Sunday 20th May 2102 was the All-Styles Martial Arts Association (ASMAA) Spring Seminar in Doncaster. That’s a 2-hour drive from here, down a strangely empty motorway. The vast expanse of roadworks at Leeming Bar has finally gone, so we ended up being early. That in turn let to us (me and Nate Zettle) standing around wearing fencing jackets and fingering sabres while everyone checked in. There were a few puzzled looks – this was a martial arts seminar about striking and grappling, so what were these two guys doing with the ironmongery?
What we were doing was demonstrating European Sabre technique as formulated by Captain Alfred Hutton in the 1880s. That, and trying to carve bits off one another with steel swords. The, err, ‘demo’ got a bit competitive and we both came away with a few lumps, but it went down well. There was a point to all this – we’re an all-styles organization and that really does mean all-styles. Traditional martial arts, combat sports, cage fighting, even Western fencing… we’re supporting all the fighting arts.
The seminar proper was taught by ASMAA head Dave Turton, who’s a 9th Dan in self-defence and various other forms of mayhem, assisted by various senior members of ASMAA. ‘Assisted’ in this case means that Dave brutalized us for the amusement and edification of everyone else.
The morning was all about grappling methods and their applications. A lot of martial arts are very stylized, but underneath the differences there’s a common body of technique. Not surprising really; there’s only so many ways to drop someone on his head. The afternoon moved on to striking and kicking techniques; how to deliver maximum impact and demolish an opponent efficiently.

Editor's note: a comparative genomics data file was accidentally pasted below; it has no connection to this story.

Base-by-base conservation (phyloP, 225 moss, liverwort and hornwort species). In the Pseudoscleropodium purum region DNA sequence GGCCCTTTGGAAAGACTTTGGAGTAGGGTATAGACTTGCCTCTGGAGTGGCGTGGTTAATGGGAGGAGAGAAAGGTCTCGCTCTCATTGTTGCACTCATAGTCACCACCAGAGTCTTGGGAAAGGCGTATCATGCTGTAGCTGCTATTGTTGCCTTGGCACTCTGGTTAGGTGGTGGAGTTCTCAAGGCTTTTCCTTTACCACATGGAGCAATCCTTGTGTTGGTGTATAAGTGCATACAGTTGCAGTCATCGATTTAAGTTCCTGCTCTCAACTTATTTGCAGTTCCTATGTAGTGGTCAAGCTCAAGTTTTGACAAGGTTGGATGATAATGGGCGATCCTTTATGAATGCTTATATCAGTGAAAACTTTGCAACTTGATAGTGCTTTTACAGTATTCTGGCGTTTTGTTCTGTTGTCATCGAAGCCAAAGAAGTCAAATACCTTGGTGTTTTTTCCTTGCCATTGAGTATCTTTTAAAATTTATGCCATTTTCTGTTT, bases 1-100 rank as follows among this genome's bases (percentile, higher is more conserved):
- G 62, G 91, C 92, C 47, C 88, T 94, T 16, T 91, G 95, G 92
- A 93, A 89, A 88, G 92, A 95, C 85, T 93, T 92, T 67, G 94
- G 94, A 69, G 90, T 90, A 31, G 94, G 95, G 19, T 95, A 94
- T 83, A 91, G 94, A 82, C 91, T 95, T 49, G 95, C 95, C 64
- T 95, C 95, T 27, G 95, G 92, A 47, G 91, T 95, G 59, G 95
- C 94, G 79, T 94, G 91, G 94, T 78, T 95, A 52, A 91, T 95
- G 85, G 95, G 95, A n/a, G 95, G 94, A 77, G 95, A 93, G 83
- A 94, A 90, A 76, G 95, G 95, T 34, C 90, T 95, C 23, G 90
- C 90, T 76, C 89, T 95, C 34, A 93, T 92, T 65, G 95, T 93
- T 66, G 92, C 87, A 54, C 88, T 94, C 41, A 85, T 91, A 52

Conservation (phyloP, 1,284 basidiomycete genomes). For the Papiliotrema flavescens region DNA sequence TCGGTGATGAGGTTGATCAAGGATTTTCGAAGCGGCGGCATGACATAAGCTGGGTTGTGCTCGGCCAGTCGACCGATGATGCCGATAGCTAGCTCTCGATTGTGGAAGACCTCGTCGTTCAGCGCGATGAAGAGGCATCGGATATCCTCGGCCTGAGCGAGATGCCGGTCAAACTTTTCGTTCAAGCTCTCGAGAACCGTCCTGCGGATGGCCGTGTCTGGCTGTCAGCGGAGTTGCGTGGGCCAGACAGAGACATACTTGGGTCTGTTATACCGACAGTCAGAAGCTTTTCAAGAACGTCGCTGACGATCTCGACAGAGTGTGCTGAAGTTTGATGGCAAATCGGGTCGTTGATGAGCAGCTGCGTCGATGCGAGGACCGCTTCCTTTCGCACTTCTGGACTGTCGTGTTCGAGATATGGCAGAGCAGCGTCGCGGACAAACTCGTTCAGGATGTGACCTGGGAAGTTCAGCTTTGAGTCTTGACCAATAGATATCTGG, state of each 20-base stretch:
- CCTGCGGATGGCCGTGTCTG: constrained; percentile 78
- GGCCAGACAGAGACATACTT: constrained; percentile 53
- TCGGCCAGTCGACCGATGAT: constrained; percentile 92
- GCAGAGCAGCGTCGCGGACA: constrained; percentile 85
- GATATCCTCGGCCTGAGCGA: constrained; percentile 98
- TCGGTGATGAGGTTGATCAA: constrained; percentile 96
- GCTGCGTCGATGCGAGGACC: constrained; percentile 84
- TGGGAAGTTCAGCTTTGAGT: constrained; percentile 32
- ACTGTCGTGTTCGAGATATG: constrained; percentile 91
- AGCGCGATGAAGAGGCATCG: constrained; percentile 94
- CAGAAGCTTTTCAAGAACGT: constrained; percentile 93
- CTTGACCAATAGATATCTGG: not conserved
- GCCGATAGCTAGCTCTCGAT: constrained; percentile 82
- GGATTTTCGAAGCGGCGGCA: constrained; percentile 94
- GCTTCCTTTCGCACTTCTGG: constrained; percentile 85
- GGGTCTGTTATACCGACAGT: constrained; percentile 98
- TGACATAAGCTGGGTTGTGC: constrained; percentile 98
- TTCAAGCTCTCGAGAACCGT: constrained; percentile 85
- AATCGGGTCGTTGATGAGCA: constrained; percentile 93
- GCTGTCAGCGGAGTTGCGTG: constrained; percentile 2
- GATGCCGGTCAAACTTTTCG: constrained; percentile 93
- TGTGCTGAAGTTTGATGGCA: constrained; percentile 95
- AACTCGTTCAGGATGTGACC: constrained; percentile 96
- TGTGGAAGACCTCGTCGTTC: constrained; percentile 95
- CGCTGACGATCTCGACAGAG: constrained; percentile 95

Overall it was a good day with an excellent turnout from various different styles – we had Kickboxers, a couple of Mixed Martial Artists, Aikido and Ju-Jutsu guys and some multi-styles people. It’s good to see how violence and mayhem can bring people together like that…
Highlights of the day for me included a Lancashire Catch Wrestling technique called a Grovit (European wrestling techniques have some truly fascinating names, don’t they?), which is a combination of a face bar and neck crank. Basically you get your head crushed while your neck feels like it’s about to break. Which it will, if you don’t tap out. Catch wrestling isn’t about being nice to people.
I also took a shot in the head that left me semi-conscious for several seconds. The four steps sideways that I travelled wasn’t a record, but it was the longest I’ve been ‘out’ from that particular shot. Not that we were trying for a record or anything! This was sort of counterbalanced by being awarded my 3rd Dan in Combat Ju-Jutsu. So I guess I’m now a 3rd Dan in being hit in the head.
Well, that’s all right then.